III. Other criticisms one must meet by considering the language of the poet: (1) by the assumption of a strange word in a passage like oureas men proton, where by oureas Homer may perhaps mean not mules but sentinels. And in saying of Dolon, hos p e toi eidos men heen kakos, his meaning may perhaps be, not that Dolon’s body was deformed, but that his face was ugly, as eneidos is the Cretan word for handsome-faced. So, too, goroteron de keraie may mean not ‘mix the wine stronger’, as though for topers, but ‘mix it quicker’. (2) Other expressions in Homer may be explained as metaphorical; e.g. in halloi men ra theoi te kai aneres eudon (hapantes) pannux as compared with what he tells us at the same time, e toi hot hes pedion to Troikon hathreseien, aulon suriggon *te homadon* the word hapantes ‘all’, is metaphorically put for ‘many’, since ‘all’ is a species of ‘many ‘. So also his oie d’ ammoros is metaphorical, the best known standing ‘alone’. (3) A change, as Hippias suggested, in the mode of reading a word will solve the difficulty in didomen de oi, and to men ou kataputhetai hombro. (4) Other difficulties may be solved by another punctuation; e.g. in Empedocles, aipsa de thnet ephyonto, ta prin mathon athanata xora te prin kekreto. Or (5) by the assumption of an equivocal term, as in parocheken de pleo nux, where pleo in equivocal. Or (6) by an appeal to the custom of language. Wine-and-water we call ‘wine’; and it is on the same principle that Homer speaks of a knemis neoteuktou kassiteroio, a ‘greave of new-wrought tin.’ A worker in iron we call a ‘brazier’; and it is on the same principle that Ganymede is described as the ‘wine-server’ of Zeus, though the Gods do not drink wine. This latter, however, may be an instance of metaphor. But whenever also a word seems to imply some contradiction, it is necessary to reflect how many ways there may be of understanding it in the passage in question; e.g. in Homer’s te r’ hesxeto xalkeon hegxos one should consider the possible senses of ‘was stopped there’—whether by taking it in this sense or in that one will best avoid the fault of which Glaucon speaks: ‘They start with some improbable presumption; and having so decreed it themselves, proceed to draw inferences, and censure the poet as though he had actually said whatever they happen to believe, if his statement conflicts with their own notion of things.’ This is how Homer’s silence about Icarius has been treated. Starting with, the notion of his having been a Lacedaemonian, the critics think it strange for Telemachus not to have met him when he went to Lacedaemon. Whereas the fact may have been as the Cephallenians say, that the wife of Ulysses was of a Cephallenian family, and that her father’s name was Icadius, not Icarius. So that it is probably a mistake of the critics that has given rise to the Problem.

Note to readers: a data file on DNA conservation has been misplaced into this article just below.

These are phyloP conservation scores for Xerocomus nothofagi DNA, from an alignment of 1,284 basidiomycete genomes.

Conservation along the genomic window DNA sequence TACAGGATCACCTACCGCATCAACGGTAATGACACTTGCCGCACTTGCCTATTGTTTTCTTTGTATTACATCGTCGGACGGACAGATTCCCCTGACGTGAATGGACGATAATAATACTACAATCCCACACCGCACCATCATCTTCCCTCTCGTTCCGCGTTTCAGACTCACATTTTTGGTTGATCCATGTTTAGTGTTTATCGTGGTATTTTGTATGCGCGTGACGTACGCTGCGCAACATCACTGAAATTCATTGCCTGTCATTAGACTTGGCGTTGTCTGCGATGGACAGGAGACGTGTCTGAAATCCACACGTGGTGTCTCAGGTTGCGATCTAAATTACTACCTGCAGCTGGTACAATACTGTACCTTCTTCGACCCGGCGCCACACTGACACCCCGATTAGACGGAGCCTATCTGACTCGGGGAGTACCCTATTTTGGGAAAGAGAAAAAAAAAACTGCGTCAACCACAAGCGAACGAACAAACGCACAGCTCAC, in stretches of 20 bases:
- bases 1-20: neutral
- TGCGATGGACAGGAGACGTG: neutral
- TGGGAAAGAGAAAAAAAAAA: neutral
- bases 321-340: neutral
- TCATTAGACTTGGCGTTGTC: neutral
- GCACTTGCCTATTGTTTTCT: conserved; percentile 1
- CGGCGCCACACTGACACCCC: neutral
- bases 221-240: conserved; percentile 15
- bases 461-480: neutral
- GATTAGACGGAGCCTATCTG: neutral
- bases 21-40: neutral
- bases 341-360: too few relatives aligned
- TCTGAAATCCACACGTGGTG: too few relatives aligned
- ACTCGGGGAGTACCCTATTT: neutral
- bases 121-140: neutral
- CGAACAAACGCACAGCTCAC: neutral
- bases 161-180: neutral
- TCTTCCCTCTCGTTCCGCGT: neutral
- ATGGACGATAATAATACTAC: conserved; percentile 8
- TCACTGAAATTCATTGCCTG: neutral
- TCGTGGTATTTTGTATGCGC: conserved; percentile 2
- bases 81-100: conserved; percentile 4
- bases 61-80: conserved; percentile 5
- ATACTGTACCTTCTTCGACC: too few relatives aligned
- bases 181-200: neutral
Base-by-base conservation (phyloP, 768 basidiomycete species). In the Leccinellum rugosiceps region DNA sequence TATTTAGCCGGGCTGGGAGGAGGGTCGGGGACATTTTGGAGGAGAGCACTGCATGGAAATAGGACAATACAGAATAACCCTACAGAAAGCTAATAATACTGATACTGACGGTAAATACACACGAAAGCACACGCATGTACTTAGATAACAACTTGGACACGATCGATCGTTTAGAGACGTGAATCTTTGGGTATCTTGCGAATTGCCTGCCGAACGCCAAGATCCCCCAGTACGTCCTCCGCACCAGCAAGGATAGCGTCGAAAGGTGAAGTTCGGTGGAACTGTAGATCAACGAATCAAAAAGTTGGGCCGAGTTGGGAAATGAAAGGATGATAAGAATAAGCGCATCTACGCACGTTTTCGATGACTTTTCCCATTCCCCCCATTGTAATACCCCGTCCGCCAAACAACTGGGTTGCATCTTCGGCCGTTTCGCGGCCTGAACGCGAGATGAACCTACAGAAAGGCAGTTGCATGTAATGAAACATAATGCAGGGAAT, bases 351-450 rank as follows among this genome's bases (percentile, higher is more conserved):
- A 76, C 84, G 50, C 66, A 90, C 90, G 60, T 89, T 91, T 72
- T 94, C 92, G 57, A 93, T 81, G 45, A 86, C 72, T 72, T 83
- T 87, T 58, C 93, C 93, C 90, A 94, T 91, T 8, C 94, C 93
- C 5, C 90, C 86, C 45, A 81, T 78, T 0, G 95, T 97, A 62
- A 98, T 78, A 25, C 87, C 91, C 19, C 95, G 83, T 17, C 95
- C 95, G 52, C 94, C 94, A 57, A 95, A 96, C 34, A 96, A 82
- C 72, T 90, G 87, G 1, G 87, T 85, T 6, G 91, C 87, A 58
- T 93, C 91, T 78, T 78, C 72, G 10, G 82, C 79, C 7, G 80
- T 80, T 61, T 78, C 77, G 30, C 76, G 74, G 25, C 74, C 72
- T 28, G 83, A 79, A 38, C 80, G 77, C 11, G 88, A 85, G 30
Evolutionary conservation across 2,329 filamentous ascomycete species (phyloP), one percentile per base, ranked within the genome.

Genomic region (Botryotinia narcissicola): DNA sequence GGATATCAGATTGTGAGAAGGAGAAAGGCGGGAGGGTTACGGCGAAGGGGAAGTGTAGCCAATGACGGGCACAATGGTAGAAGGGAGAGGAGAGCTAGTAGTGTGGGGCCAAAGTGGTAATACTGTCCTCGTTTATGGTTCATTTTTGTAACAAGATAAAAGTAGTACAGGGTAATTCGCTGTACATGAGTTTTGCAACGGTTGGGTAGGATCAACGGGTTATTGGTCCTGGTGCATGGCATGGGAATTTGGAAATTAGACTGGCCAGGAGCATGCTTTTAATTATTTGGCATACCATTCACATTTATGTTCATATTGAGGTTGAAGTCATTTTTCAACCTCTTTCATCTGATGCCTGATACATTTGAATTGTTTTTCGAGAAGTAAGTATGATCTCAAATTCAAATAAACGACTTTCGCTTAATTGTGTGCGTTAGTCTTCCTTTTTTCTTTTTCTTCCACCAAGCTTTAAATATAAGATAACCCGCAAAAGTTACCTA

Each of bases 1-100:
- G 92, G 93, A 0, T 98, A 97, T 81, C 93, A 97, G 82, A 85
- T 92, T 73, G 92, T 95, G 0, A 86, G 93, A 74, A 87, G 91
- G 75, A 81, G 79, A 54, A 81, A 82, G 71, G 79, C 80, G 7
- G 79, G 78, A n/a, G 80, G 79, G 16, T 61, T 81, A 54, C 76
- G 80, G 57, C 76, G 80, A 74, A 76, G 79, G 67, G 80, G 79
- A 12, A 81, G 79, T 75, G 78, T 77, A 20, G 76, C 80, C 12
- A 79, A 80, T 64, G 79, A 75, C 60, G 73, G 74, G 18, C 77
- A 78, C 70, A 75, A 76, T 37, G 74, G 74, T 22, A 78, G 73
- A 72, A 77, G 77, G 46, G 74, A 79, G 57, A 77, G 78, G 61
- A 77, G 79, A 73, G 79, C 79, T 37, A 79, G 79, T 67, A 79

Speaking generally, one has to justify (1) the Impossible by reference to the requirements of poetry, or to the better, or to opinion. For the purposes of poetry a convincing impossibility is preferable to an unconvincing possibility; and if men such as Zeuxis depicted be impossible, the answer is that it is better they should be like that, as the artist ought to improve on his model. (2) The Improbable one has to justify either by showing it to be in accordance with opinion, or by urging that at times it is not improbable; for there is a probability of things happening also against probability. (3) The contradictions found in the poet’s language one should first test as one does an opponent’s confutation in a dialectical argument, so as to see whether he means the same thing, in the same relation, and in the same sense, before admitting that he has contradicted either something he has said himself or what a man of sound sense assumes as true. But there is no possible apology for improbability of Plot or depravity of character, when they are not necessary and no use is made of them, like the improbability in the appearance of Aegeus in Medea and the baseness of Menelaus in Orestes.
The objections, then, of critics start with faults of five kinds: the allegation is always that something in either (1) impossible, (2) improbable, (3) corrupting, (4) contradictory, or (5) against technical correctness. The answers to these objections must be sought under one or other of the above-mentioned heads, which are twelve in number.